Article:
Einstein and Pi

Each year, the 14th of March is celebrated by scientifically-minded folks for two good reasons. First, it’s Einstein’s birthday (happy 135th, Albert!). Second, it’s Pi Day, because 3/14 is the closest calendrical approximation we have to the decimal expansion of pi, π =3.1415927….

Both of these features — Einstein and pi — are loosely related by playing important roles in science and mathematics. But is there any closer connection?

Of course there is. We need look no further than Einstein’s equation. I mean Einstein’s real equation — not E=mc2, which is perfectly fine as far as it goes, but a pretty straightforward consequence of special relativity rather than a world-foundational relationship in its own right. Einstein’s real equation is what you would find if you looked up “Einstein’s equation” in the index of any good GR textbook: the field equation relating the curvature of spacetime to energy sources, which serves as the bedrock principle of general relativity. It looks like this:


It can look intimidating if the notation is unfamiliar, but conceptually it’s quite simple; if you don’t know all the symbols, think of it as a little poem in a foreign language. In words it is saying this:

(gravity) = 8 π G × (energy and momentum).

Not so scary, is it? The amount of gravity is proportional to the amount of energy and momentum, with the constant of proportionality given by 8πG, where G is a numerical constant.

Hey, what is π doing there? It seems a bit gratuitous, actually. Einstein could easily have defined a new constant H simply be setting H=8πG. Then he wouldn’t have needed that superfluous 8π cluttering up his equation. Did he just have a special love for π, perhaps based on his birthday?

The real story is less whimsical, but more interesting. Einstein didn’t feel like inventing a new constant because G was already in existence: it’s Newton’s constant of gravitation, which makes perfect sense. General relativity (GR) is the theory that replaces Newton’s version of gravitation, but at the end of the day it’s still gravity, and it has the same strength that it always did.

So the real question is, why does π make an appearance when we make the transition from Newtonian gravity to general relativity?

Well, here’s Newton’s equation for gravity, the famous inverse square law:


It’s actually similar in structure to Einstein’s equation: the left hand side is the force of gravity between two objects, and on the right we find the masses m1 and m2 of the objects in question, as well as the constant of proportionality G. (For Newton, mass was the source of gravity; Einstein figured out that mass is just one form of energy, and upgraded the source of gravity to all forms of energy and momentum.) And of course we divide by the square of the distance r between the two objects. No π’s anywhere to be found.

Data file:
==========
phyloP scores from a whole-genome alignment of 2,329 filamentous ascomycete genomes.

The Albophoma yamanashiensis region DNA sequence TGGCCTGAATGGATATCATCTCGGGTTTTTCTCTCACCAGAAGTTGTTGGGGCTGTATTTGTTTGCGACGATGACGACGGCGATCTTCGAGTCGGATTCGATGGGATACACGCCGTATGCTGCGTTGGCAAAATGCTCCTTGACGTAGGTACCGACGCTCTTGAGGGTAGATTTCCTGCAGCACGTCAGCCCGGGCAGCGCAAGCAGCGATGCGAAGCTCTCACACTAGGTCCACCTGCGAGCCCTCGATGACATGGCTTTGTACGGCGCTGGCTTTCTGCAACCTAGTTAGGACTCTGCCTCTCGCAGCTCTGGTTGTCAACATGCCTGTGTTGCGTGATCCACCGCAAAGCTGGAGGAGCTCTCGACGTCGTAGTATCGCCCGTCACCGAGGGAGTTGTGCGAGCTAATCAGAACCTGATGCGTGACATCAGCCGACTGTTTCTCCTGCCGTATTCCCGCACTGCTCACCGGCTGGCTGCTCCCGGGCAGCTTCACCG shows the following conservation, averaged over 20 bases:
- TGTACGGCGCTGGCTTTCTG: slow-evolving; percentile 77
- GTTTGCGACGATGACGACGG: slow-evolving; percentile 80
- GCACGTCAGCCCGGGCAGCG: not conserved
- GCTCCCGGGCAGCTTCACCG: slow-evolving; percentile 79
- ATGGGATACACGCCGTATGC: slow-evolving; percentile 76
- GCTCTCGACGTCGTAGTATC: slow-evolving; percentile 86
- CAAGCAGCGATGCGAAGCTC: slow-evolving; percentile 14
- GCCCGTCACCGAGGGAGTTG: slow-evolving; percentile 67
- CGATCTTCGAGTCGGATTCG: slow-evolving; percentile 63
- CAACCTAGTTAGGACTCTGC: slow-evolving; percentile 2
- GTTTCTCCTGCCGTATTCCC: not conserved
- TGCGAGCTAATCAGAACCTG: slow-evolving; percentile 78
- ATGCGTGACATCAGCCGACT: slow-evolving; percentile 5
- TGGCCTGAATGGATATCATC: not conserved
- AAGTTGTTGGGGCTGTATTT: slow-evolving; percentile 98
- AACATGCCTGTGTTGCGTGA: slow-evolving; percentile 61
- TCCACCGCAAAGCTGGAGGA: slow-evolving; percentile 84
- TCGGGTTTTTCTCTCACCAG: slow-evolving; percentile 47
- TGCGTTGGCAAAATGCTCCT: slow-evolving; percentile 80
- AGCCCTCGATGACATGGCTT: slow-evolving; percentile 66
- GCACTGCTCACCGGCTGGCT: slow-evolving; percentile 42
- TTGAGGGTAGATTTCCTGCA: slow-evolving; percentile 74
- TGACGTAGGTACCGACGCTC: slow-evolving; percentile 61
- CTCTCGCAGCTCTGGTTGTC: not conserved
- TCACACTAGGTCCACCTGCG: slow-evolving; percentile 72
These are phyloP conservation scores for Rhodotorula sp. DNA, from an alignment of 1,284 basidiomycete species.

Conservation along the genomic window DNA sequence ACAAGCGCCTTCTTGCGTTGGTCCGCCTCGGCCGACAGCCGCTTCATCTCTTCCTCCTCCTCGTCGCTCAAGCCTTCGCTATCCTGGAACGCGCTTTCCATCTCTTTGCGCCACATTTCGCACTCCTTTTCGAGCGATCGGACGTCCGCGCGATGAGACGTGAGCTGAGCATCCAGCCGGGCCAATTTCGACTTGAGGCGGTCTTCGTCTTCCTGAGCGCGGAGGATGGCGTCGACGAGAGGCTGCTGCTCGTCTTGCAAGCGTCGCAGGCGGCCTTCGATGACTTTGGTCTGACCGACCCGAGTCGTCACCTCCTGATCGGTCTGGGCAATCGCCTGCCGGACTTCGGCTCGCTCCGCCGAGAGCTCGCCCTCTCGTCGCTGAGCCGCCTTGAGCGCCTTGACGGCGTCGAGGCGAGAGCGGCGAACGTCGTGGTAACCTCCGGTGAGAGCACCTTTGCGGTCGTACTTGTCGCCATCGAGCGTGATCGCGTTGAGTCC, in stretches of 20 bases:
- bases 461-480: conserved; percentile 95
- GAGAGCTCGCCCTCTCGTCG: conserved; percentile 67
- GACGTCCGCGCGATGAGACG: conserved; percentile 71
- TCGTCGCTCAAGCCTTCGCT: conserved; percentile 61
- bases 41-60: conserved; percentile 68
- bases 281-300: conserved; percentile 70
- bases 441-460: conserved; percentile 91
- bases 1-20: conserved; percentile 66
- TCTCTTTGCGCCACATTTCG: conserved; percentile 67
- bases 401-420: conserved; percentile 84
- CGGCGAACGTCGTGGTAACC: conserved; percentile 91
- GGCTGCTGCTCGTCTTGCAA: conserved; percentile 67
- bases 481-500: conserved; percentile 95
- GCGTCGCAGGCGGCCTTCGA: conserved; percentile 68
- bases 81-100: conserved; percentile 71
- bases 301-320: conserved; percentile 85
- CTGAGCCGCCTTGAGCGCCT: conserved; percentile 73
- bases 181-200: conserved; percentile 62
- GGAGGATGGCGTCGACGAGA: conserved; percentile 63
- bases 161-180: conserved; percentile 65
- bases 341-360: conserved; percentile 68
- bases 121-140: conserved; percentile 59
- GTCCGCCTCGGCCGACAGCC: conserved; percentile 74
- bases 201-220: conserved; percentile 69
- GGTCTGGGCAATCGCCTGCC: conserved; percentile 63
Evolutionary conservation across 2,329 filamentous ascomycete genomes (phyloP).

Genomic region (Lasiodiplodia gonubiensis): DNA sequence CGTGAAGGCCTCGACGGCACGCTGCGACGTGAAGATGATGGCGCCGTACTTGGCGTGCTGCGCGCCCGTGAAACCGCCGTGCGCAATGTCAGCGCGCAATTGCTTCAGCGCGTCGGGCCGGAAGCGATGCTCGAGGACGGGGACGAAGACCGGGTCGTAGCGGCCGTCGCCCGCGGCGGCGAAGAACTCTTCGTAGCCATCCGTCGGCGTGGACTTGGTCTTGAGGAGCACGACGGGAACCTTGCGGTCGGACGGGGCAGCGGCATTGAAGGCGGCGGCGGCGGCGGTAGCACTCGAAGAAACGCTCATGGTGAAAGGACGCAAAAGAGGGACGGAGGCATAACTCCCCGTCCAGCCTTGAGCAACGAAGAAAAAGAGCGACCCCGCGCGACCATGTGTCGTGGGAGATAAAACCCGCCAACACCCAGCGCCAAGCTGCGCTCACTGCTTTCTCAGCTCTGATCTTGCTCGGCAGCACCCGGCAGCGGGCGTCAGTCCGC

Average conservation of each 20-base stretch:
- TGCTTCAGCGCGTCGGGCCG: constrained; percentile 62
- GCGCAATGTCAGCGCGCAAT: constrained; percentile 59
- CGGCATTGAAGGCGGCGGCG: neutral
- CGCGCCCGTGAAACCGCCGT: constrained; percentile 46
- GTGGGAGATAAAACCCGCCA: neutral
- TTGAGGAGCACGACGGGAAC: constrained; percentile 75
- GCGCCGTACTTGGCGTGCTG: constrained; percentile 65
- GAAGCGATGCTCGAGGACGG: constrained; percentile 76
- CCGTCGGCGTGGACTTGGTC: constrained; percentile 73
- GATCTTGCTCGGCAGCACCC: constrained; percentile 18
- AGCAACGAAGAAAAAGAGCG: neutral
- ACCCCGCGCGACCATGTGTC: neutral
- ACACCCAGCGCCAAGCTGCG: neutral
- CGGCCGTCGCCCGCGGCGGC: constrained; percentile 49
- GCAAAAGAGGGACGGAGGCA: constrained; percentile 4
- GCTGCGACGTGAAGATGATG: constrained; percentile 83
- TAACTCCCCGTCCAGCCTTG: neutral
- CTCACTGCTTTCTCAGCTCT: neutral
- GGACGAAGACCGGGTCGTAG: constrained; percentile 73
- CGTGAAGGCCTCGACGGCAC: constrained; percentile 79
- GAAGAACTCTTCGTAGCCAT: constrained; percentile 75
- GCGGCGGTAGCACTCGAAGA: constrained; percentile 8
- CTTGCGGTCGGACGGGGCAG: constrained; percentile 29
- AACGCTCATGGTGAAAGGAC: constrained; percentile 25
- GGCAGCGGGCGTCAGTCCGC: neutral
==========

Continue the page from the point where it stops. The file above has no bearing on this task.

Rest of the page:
It’s a great equation, as physics equations go; one of the most influential in the history of science. But it’s also a bit puzzling, at least philosophically. It tells a story of action at a distance — two objects exert a gravitational force on each other from far away, without any intervening substance. Newton himself considered this to be an unacceptable state of affairs, although he didn’t really have a good answer:

That Gravity should be innate, inherent and essential to Matter, so that one body may act upon another at a distance thro’ a Vacuum, without the Mediation of any thing else, by and through which their Action and Force may be conveyed from one to another, is to me so great an Absurdity that I believe no Man who has in philosophical Matters a competent Faculty of thinking can ever fall into it.

But there is an answer to this conundrum. It’s to shift one’s focus from the force of gravity, F, to the gravitational potential field, Φ (Greek letter “phi”), from which the force can be derived. The field Φ fills all of space, taking some specific value at every point. In the vicinity of a single body of mass M, the gravitational potential field is given by this equation:


This equation bears a close resemblance to Newton’s original one. It depends inversely on the distance, rather than the distance squared, because it’s not the gravitational force directly; the force is given by the derivative (slope) of the field, which turns 1/r into 1/r2.

That’s nice, since we’ve replaced the spookiness of action at a distance with the pleasantly mechanical notion of a field filling all of space. Still no π’s, though.